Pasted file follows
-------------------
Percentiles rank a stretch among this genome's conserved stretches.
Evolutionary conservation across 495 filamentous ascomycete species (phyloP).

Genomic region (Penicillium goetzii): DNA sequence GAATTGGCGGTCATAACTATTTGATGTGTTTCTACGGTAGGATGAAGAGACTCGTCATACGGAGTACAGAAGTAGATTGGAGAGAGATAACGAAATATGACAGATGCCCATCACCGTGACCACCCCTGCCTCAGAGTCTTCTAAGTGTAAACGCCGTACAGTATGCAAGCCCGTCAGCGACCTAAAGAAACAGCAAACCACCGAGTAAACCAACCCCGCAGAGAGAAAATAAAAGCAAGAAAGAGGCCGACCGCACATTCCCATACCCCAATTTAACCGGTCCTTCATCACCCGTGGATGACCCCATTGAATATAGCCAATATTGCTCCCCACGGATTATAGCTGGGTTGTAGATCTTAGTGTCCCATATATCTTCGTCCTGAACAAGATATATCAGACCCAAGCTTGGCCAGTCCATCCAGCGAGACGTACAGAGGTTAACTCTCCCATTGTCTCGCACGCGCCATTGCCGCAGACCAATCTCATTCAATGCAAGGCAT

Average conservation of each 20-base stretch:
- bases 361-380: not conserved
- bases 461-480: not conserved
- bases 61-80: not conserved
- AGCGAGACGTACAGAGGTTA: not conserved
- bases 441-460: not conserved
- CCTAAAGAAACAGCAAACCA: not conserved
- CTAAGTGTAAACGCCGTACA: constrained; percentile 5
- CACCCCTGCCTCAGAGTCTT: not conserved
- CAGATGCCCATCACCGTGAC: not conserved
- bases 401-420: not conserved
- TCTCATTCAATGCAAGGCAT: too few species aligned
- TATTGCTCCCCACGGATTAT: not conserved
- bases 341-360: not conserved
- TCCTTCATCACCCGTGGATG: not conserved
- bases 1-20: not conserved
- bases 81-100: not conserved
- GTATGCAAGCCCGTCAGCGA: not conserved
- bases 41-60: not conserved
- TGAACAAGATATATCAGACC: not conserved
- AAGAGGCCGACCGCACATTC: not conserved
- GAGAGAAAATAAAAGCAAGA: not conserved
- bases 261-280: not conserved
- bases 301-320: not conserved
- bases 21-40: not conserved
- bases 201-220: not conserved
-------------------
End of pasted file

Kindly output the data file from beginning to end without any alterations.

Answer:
Percentiles rank a stretch among this genome's conserved stretches.
Evolutionary conservation across 495 filamentous ascomycete species (phyloP).

Genomic region (Penicillium goetzii): DNA sequence GAATTGGCGGTCATAACTATTTGATGTGTTTCTACGGTAGGATGAAGAGACTCGTCATACGGAGTACAGAAGTAGATTGGAGAGAGATAACGAAATATGACAGATGCCCATCACCGTGACCACCCCTGCCTCAGAGTCTTCTAAGTGTAAACGCCGTACAGTATGCAAGCCCGTCAGCGACCTAAAGAAACAGCAAACCACCGAGTAAACCAACCCCGCAGAGAGAAAATAAAAGCAAGAAAGAGGCCGACCGCACATTCCCATACCCCAATTTAACCGGTCCTTCATCACCCGTGGATGACCCCATTGAATATAGCCAATATTGCTCCCCACGGATTATAGCTGGGTTGTAGATCTTAGTGTCCCATATATCTTCGTCCTGAACAAGATATATCAGACCCAAGCTTGGCCAGTCCATCCAGCGAGACGTACAGAGGTTAACTCTCCCATTGTCTCGCACGCGCCATTGCCGCAGACCAATCTCATTCAATGCAAGGCAT

Average conservation of each 20-base stretch:
- bases 361-380: not conserved
- bases 461-480: not conserved
- bases 61-80: not conserved
- AGCGAGACGTACAGAGGTTA: not conserved
- bases 441-460: not conserved
- CCTAAAGAAACAGCAAACCA: not conserved
- CTAAGTGTAAACGCCGTACA: constrained; percentile 5
- CACCCCTGCCTCAGAGTCTT: not conserved
- CAGATGCCCATCACCGTGAC: not conserved
- bases 401-420: not conserved
- TCTCATTCAATGCAAGGCAT: too few species aligned
- TATTGCTCCCCACGGATTAT: not conserved
- bases 341-360: not conserved
- TCCTTCATCACCCGTGGATG: not conserved
- bases 1-20: not conserved
- bases 81-100: not conserved
- GTATGCAAGCCCGTCAGCGA: not conserved
- bases 41-60: not conserved
- TGAACAAGATATATCAGACC: not conserved
- AAGAGGCCGACCGCACATTC: not conserved
- GAGAGAAAATAAAAGCAAGA: not conserved
- bases 261-280: not conserved
- bases 301-320: not conserved
- bases 21-40: not conserved
- bases 201-220: not conserved